Other than the 50-year Canon vs. Nikon holy war, nothing incenses opposing factions in photography circles like the debate over RAW vs. JPEG recording formats.
Why does this topic provide such great fodder for argument? As with most barstool discussions, it’s because there’s no right answer. Neither format is inherently superior to the other; it’s all a matter of how you work and how involved you want to be with image editing.
Most professional photographers favor RAW today, but it’s taken me years to finally join the club. I now shoot RAW almost exclusively — so I thought I’d explain how and why I came to my decision.
Convenience vs. Control
Whenever you take a photograph in the JPEG format, regardless of how you have the camera set up or what mode you’re in, the camera processes your image before you see it. Color saturation and sharpness are enhanced automatically, for example — making your images look as finished as possible right out of the camera.
For a lot of photographers (and photographic situations), this is a good thing. If you just want to drop your card off at the local CVS to be printed, this will vastly improve the quality and “prettiness” factor of your images.
The price you pay for that convenience, however, is that the camera has taken a certain amount of creative control away from you.
You can choose to set the white balance to “cloudy day,” for instance, to warm up shots on a cloudy day — but you are stuck with that white balance. You are also stuck, to a degree, with the exposure that was set when you shot the photo.
In many cases, this isn’t that big a deal. The larger problem is that, in order to keep files as small and manageable as possible and to keep your camera cranking out images as quickly as you can press the shutter button, the camera also compresses those images.
That’s what JPEG is — a compression scenario that shrinks images by tossing out similar pixels before you’ve even seen them. JPEG is known as a “lossy” format, because it loses information during processing.
Lossy vs. Lossless
RAW images, by contrast, are recorded with virtually no behind-the-scenes enhancement. The image that comes out of the camera is almost exactly as you shot it.
In this way, a RAW image is more like a film negative. All of the information is there for you to alter as you see fit in editing, just as you would interpret a negative in the traditional darkroom.
Nothing is lost or left behind in translation. Every pixel that was exposed is maintained, and nothing is compressed. Thus, RAW is referred to as a “lossless” format.
Where RAW really gets interesting, and quite useful, is during the pre-editing process. Whenever you upload and open a RAW file, you first go through a “conversion” step that enables you to change some key things like exposure, white balance, tint, contrast and saturation — and to do so on a very detailed level.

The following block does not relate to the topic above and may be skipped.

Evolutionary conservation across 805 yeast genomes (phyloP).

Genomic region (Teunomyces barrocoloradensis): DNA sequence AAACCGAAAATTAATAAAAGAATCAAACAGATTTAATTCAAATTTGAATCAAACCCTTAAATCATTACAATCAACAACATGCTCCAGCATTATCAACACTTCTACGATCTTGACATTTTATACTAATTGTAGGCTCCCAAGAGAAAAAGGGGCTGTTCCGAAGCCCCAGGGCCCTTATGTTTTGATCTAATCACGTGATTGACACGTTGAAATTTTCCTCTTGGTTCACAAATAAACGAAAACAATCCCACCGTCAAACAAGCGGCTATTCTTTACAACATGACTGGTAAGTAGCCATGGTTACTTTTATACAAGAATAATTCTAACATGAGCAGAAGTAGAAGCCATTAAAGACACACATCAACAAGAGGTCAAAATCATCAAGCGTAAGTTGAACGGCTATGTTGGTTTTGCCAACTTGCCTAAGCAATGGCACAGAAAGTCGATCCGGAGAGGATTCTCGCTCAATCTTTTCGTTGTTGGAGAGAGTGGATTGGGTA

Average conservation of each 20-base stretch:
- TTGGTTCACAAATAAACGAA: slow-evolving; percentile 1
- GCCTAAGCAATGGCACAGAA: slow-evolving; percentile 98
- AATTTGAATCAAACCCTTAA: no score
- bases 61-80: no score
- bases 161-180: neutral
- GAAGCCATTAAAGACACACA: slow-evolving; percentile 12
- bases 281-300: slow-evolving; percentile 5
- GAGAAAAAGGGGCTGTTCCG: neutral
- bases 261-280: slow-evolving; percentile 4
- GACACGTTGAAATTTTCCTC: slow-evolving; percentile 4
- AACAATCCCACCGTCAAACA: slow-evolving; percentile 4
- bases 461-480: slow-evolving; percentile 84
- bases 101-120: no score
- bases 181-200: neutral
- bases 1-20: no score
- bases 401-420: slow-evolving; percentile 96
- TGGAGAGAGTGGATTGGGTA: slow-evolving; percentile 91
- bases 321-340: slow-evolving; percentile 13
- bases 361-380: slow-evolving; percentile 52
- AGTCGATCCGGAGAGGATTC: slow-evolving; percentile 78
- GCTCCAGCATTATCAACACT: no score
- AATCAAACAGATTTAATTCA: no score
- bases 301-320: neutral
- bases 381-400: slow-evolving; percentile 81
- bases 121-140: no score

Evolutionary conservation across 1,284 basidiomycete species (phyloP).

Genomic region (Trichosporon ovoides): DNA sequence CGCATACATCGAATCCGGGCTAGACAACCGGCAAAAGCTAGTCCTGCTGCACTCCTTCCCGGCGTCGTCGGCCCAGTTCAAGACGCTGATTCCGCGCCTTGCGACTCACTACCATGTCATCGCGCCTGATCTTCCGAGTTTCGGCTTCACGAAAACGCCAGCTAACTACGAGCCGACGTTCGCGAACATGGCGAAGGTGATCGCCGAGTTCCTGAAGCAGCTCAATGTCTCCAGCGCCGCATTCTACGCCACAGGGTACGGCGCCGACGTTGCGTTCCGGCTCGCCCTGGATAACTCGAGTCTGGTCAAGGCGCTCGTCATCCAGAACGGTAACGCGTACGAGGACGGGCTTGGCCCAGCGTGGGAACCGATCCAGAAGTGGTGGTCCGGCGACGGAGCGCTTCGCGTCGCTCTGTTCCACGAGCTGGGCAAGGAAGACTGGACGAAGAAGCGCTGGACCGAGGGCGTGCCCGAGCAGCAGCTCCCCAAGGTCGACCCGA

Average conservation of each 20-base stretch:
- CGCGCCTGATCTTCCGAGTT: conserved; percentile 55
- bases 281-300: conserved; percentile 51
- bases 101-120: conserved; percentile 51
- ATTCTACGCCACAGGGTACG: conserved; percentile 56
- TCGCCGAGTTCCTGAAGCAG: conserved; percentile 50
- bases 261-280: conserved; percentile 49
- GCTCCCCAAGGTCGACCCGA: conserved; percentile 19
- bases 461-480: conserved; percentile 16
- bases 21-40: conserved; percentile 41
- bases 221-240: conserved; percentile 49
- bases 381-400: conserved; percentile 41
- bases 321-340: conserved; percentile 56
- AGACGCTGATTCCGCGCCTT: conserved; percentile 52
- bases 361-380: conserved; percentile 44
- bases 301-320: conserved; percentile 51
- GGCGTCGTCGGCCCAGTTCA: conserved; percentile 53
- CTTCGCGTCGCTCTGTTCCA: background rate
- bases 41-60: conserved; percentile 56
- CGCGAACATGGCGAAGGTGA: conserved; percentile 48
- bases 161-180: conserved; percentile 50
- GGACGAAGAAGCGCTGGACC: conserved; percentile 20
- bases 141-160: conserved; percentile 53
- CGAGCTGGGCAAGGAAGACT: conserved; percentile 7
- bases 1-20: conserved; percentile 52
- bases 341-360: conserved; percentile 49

In terms of exposure, for example, you can be off several stops in-camera and actually change the exposure during editing. You’re not just making a curves or levels adjustment, as you can do with a JPEG file; you’re actually changing the exposure. You can also adjust the white balance in any way you like.
If you weren’t sure whether you wanted the image to be warm or cool, for example, or for the dominant light source to be tungsten or daylight, no problem. You can make that decision after the fact.
You can also adjust the hue/saturation/luminosity of each individual color before you even begin to edit the image — quite amazing. And you can pre-adjust curves in the conversion process (though to be honest, I do all of my real curves work in Photoshop after conversion.)
What Won Me Over
It was largely the ability to change the exposure and white balance that won me over. Also, my good friend and one of the world’s premier food photographers, Jon Van Gorder , convinced me that by not tossing away duplicate pixels and by editing in 16 bits instead of 8 bits (another RAW feature), the quality of my images would vastly improve.
I tried it for a few weeks, and he was right. Once I switched to RAW, my images were radically better. I also exercised greater care in my editing; I understood more about what I was doing and why.
Are there downsides to shooting RAW? Yes, but for me they are relatively minor.
For one, RAW files take up huge amounts of both card space and hard drive space. But memory prices have plummeted so much that this is no longer a concern to me. You can buy a terabyte hard drive now for a few hundred dollars — unimaginable when I started shooting digitally.
Shooting RAW does slow you down a bit, because it takes the camera longer to transfer the images from the buffer to your memory card. And there is that extra step in processing to go through as well.
So is RAW better for you? That depends on the type of work you do, the level of quality you demand from your images, how much time you want to spend editing them, and how many memory cards you’re willing to own. Don’t let anyone tell you you’re wrong to shoot JPEG if the balance for you tips in that direction.
But if RAW sounds appealing to you, try it. Once you do, you could find yourself evangelizing in no time.